July 11, 2012
(Commentator John Killacky is the executive director of Flynn Center for the Performing Arts in Burlington. Last month he was invited to judge a beauty pageant and was skeptical, but found the experience enlightening.)
Recently I was a judge for Miss Vermont and Miss Vermont Outstanding Teen. Both programs are part of the Miss America organization. Throughout the process, I often thought about other young women I encounter, comparing and contrasting contestants with the teens in summer musicals around town and those at the stable where I keep my Shetland pony. All are impressively focused and disciplined in their divergent extracurricular activities.
Miss America began in 1921 as a bathing beauty contest to keep tourists in Atlantic City after Labor Day. It was not until 1935 that talent was incorporated. In 1945 a scholarship component was added. Today Miss America is the largest provider of scholarships for women in this country, last year awarding more than $45 million in cash and scholarship assistance.
Vermont has had an ambivalent relationship with Miss America, not even joining until after scholarships were included. We're an open and inclusive state, so any young women can enter without regional or local preliminaries. No Vermonter has ever placed in the national finals, except Ashley Wheeler from the Northeast Kingdom, who won the talent competition in 2009.
There were five judges. Bebe Shopp Waring, Miss America 1948, was our star. There was also Kyle Oldham, a daughter of another crown holder, who had gone on to a successful television career. Rounding out the group was Jim Steiner, a federal strategy consultant from D.C., Sara Byers of Leonardo's Pizza in South Burlington, and me. This was not a weekend of tantrums and tiaras, but a focused spotlight on young women intent upon scholarship, success, service, and style.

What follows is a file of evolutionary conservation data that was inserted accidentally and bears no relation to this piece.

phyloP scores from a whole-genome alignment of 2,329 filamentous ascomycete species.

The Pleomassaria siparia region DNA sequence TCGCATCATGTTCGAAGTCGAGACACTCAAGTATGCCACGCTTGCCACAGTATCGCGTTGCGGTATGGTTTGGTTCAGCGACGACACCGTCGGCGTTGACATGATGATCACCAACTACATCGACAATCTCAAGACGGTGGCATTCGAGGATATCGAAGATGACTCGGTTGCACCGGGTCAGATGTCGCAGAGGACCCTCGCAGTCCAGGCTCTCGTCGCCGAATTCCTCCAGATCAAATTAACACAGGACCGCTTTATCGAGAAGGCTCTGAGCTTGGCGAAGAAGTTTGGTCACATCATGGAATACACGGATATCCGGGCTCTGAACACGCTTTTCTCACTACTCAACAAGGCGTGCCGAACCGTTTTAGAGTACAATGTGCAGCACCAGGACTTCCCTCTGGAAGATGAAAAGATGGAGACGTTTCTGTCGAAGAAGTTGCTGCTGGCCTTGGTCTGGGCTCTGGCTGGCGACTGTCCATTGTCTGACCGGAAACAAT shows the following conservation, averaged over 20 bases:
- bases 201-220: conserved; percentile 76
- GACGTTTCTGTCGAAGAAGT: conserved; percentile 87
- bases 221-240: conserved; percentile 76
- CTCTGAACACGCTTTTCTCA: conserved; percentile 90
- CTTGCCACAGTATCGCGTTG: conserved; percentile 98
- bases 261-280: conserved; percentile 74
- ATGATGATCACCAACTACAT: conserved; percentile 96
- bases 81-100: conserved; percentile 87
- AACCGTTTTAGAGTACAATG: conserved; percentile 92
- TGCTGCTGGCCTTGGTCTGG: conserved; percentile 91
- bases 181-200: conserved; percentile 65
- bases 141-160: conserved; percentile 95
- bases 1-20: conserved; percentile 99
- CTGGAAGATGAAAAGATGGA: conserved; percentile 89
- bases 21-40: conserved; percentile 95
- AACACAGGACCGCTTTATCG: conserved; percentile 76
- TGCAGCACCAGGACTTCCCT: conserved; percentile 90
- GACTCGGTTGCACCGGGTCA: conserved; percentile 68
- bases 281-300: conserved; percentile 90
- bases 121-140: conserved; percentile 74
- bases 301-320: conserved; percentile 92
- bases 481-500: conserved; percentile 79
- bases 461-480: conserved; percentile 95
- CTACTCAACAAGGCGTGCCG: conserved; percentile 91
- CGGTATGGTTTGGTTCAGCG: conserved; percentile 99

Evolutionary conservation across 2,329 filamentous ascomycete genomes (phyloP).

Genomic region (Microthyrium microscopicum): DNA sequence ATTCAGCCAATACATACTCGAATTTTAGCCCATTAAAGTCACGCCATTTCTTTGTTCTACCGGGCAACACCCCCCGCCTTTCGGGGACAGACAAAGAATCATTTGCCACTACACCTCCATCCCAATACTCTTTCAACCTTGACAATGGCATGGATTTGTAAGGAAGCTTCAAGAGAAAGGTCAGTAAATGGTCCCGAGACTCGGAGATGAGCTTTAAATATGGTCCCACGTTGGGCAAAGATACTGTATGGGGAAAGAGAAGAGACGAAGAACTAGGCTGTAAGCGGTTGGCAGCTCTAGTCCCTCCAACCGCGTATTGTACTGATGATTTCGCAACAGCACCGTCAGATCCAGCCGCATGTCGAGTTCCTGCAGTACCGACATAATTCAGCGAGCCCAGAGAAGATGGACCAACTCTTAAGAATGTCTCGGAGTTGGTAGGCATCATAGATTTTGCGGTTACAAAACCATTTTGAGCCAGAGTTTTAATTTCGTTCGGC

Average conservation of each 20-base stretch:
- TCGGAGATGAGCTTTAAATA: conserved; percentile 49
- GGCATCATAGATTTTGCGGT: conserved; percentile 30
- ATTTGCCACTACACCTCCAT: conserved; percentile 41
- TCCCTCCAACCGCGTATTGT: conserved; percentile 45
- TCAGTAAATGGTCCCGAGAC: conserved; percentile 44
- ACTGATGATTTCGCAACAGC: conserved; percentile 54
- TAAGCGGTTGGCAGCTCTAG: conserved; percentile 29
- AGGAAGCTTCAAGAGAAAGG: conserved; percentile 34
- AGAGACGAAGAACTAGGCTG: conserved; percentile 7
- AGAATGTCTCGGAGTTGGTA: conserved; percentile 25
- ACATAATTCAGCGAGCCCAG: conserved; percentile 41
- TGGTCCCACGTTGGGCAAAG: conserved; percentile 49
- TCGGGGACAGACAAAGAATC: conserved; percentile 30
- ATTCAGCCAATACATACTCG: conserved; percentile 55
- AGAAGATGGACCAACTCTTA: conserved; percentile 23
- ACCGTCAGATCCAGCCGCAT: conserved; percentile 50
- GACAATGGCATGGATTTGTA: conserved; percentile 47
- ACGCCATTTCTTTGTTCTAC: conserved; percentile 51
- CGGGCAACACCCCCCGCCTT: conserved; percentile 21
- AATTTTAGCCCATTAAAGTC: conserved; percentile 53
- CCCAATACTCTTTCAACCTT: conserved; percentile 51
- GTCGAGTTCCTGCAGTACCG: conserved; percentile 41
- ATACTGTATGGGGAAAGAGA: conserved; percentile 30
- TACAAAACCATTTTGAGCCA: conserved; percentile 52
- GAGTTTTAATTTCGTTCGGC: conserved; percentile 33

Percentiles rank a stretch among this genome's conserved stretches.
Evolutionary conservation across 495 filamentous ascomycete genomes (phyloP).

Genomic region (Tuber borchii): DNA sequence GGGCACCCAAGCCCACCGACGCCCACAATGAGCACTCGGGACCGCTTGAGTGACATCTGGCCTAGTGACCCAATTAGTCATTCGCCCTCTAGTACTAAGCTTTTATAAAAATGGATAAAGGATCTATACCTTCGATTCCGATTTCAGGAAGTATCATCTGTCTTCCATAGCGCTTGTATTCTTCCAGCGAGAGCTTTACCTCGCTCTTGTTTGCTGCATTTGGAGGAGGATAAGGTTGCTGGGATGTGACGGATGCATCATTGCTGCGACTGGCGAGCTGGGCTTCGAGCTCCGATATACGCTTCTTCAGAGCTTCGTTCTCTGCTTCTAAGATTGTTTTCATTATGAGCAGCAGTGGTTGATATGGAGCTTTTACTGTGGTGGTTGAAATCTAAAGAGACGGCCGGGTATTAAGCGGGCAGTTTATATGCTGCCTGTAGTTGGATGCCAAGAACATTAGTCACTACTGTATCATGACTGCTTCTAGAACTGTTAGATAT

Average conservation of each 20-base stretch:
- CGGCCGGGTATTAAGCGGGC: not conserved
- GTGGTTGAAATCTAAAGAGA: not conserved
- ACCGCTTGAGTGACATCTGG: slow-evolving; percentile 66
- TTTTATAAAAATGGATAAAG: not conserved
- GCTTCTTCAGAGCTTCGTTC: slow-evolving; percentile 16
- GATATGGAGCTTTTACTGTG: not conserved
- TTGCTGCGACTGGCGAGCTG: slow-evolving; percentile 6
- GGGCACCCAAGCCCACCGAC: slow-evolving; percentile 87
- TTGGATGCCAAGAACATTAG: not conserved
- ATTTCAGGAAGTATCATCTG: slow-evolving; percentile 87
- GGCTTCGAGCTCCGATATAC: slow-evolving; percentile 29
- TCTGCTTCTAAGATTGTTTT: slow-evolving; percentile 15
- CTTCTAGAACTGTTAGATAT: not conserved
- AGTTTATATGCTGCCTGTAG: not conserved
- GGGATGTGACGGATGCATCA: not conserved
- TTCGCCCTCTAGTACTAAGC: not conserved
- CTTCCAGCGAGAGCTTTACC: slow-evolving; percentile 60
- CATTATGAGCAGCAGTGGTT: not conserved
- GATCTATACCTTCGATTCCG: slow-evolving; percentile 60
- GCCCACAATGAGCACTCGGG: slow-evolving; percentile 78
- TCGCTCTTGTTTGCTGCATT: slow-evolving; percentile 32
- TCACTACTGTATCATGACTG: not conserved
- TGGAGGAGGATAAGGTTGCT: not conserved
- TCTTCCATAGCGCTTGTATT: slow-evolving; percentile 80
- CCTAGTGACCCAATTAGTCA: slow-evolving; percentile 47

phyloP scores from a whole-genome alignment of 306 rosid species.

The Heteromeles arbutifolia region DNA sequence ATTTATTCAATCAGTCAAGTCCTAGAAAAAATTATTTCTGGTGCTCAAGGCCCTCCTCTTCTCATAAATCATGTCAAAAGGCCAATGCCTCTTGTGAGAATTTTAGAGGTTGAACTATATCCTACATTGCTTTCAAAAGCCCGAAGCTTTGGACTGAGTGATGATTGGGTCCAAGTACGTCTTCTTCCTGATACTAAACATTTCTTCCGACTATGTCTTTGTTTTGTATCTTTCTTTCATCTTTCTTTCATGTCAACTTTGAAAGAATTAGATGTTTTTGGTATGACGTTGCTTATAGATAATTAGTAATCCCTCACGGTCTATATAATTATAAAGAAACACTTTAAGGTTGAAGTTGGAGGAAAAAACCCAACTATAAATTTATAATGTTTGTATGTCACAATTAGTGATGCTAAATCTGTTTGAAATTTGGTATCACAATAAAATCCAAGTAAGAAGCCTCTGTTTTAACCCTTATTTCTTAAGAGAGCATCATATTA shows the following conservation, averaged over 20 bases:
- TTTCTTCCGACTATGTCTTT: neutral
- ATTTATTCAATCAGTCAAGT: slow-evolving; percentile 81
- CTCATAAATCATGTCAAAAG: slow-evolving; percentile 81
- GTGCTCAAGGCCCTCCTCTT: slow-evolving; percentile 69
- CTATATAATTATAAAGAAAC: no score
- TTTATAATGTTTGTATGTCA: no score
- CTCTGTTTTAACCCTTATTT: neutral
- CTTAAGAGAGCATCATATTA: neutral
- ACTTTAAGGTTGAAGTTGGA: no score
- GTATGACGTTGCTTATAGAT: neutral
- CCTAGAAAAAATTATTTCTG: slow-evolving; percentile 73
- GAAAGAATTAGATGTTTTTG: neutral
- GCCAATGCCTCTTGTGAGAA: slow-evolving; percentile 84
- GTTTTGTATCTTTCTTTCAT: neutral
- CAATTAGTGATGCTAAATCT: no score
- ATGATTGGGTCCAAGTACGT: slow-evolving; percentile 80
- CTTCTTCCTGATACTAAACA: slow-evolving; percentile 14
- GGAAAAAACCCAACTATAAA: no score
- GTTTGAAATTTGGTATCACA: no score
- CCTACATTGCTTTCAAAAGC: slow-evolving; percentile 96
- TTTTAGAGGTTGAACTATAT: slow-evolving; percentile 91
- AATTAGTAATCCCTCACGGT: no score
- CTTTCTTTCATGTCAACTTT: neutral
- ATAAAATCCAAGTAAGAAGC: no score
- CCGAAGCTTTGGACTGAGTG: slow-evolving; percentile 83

Academic achievement was a key criterion for teen contestants. Both the teens and young women were required to have platform issues they could speak to. All answered questions onstage drawn from their concerns and current events. Their dedication to community service was inspiring; one young woman logged 2,500 volunteer hours staffing a crisis phone line during college.
Talent accounted for 35% of the scores. The winning teen, Caroline Jones, a three-time Junior Olympic athlete in fencing from Shelburne, performed a swashbuckling Peter Pan sword fight. The winner of Miss Vermont, Chelsea Ingram, a meteorologist from St. Johnsbury, sang an aria from "Carmen" - beautifully.
And of course, there were fabulous gowns and the lifestyle and fitness category featured the young women in swimsuits and teens in athletic wear. We were told to focus on how physically fit and comfortable the contestants were, but I still found this component awkward to score.
When judges were first introduced to the contestants, our celebrity, Miss America 1948, pulled out her black and white one-piece woolen swimsuit she wore in competition. Styles and body types have most certainly changed since then.
I came away realizing that these bright contestants found the experience to be empowering. Many spoke about it as self-confidence skill building and leadership development, introducing them into a lifelong sisterhood of support and encouragement. All good things, in whatever form they take.
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